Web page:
Yet in 2004, the World Commission on the Social Dimensions of Globalization, established by the International Labour Organization, insisted that “the current globalization process is producing uneven results among countries and within them. It is creating wealth, but there are too many countries and people who are not having benefits [...]. Many of them live in the limbo of the informal economy, with no rights recognized and in poor countries, which subsist precariously and at the margins of the global economy. Even in countries with good economic results, many workers and communities have been harmed by the process of globalization”.

The Commission warned that “such global inequalities are unacceptable from the moral point of view and unsustainable from the political point of view”. And it insisted on “a lack of fairness in global rules on trade and finance matters and in the unequal impact it has on rich and poor countries", as in the "current international policies inability to respond to the challenges posed by globalization”.

The Lancet—University of Oslo Commission on Global Governance (2014), on which, with a great honor, I took part, attributes the origins of the political inequities in health existing in countries to the deep imbalances and inequalities existing in current global governance, one of the biggest legacies the unfair, exclusionary and ecoagressive globalization process existing in the contemporary world.

The report of the Secretary General submitted to AGNU 2017 lacks the forcefulness of the Commission's work of almost 15 years ago, nor it touches on the wounds pointed out in the Lancet Commission report. It simply records the current trends of globalization and interdependence, simplified into three megatrends: changes in production and labor markets, fast advances in technology and climate change, as well as its consequences for the promotion of a sustainable development. The report describes the political structures at national, regional and global levels that address the problems related to globalization and intends to detail the regulatory function of the United Nations and other multilateral organizations to respond to these problems. With that, it refers to the need for global institutional and regulatory milestones and multilateral inclusive, transparent and effective approaches in order to manage a process of globalization that will benefit all countries and not leave anyone behind (the mantra of the 2030 Agenda).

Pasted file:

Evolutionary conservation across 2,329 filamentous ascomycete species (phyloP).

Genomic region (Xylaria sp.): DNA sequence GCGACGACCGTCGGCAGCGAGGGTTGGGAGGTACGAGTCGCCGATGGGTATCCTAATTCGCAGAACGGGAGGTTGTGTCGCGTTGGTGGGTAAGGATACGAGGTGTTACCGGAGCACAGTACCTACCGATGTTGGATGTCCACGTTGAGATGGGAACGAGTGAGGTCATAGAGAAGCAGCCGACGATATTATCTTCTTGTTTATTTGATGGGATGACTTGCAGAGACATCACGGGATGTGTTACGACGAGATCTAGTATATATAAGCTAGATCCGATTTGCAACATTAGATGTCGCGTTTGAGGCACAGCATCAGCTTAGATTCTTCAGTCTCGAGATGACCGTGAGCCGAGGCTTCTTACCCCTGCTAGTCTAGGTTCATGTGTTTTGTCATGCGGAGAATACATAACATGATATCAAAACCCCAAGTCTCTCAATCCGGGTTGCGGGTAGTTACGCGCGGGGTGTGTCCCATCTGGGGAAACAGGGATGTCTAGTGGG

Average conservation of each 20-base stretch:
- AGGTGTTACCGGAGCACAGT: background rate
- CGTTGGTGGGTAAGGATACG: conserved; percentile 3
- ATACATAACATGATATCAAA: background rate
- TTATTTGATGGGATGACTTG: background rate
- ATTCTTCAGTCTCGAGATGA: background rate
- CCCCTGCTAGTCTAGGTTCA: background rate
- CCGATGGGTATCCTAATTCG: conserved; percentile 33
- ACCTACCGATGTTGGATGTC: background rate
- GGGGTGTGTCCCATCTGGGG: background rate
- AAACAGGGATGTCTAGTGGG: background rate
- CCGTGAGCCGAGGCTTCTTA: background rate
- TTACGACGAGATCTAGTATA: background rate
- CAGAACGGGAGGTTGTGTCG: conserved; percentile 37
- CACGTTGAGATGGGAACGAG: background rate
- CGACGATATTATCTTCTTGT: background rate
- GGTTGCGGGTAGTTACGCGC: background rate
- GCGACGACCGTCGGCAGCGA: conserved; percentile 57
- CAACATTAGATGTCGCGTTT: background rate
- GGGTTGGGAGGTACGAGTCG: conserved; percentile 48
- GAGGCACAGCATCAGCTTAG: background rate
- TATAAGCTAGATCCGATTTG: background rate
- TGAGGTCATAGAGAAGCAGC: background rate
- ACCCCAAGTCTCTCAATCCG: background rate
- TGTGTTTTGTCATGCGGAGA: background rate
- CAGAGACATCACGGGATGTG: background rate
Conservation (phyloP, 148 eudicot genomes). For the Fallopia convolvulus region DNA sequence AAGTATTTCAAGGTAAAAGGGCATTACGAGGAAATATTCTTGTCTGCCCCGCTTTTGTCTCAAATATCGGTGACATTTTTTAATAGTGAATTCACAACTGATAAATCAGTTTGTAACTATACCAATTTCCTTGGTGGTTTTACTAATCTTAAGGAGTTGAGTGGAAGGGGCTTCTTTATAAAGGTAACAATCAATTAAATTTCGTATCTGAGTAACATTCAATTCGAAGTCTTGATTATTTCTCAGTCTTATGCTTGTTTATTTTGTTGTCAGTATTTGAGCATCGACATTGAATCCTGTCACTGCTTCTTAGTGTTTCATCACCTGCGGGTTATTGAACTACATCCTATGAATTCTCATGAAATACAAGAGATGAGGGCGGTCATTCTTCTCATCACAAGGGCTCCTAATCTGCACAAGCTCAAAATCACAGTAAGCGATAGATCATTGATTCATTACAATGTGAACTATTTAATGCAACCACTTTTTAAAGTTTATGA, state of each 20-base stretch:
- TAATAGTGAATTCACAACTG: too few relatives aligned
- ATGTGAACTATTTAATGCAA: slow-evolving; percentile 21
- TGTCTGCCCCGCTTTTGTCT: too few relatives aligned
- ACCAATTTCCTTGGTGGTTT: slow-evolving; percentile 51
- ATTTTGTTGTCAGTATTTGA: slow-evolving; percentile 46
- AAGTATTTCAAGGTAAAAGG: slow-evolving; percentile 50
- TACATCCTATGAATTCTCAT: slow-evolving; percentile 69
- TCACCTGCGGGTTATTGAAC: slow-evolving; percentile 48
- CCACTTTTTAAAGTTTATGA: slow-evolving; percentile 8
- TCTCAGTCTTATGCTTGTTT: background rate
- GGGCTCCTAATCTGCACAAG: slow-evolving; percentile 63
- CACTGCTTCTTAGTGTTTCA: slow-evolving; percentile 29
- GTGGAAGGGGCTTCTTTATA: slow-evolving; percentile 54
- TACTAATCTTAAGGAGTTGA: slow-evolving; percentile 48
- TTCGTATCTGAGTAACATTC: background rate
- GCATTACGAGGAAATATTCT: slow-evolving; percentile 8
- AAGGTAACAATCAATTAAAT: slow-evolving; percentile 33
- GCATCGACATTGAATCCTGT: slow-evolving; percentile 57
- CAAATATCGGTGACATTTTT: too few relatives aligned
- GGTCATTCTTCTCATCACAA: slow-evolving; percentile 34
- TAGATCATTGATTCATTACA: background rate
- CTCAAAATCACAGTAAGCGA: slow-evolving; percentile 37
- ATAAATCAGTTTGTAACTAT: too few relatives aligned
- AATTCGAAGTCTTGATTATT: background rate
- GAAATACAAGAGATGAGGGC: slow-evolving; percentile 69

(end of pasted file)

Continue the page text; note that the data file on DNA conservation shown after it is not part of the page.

That is, in a time when it is already acknowledged that since the years 1990s the international political economy has been developing in hiperglobalization landmarks, which has generated a lot of progress, but also huge asymmetries, and that globalization without suitable governance and regulation mechanisms generates imbalances that make it untenable, the proposals in the document are generic and timid ones.

As Alicia Bárcenas, Executive Secretary of the Economic Commission for Latin America and the Caribbean (ECLAC) alerts, “the current context, marked by the weakening of multilateralism, the return of protectionism and the increase in extremist political movements, lowers the advances of such a global consensus [the 2030 Agenda and the SDGs], presents a serious challenge for global economy and puts at risk the achievement of the 17 SDGs”.

The challenge, therefore, would be to recover the agenda of multilateral cooperation which is today in a limbo among hiperglobalization, ultraneoliberalism and the emerging unilateralism and establish mechanisms of global governance and regulation of globalization – particularly as regards the regulation of the multifaceted performances of international financial capital – referring to a commitment to promoting equality and a sustainable development.

*Paulo Buss is the coordinator of the Fiocruz Global Health Center.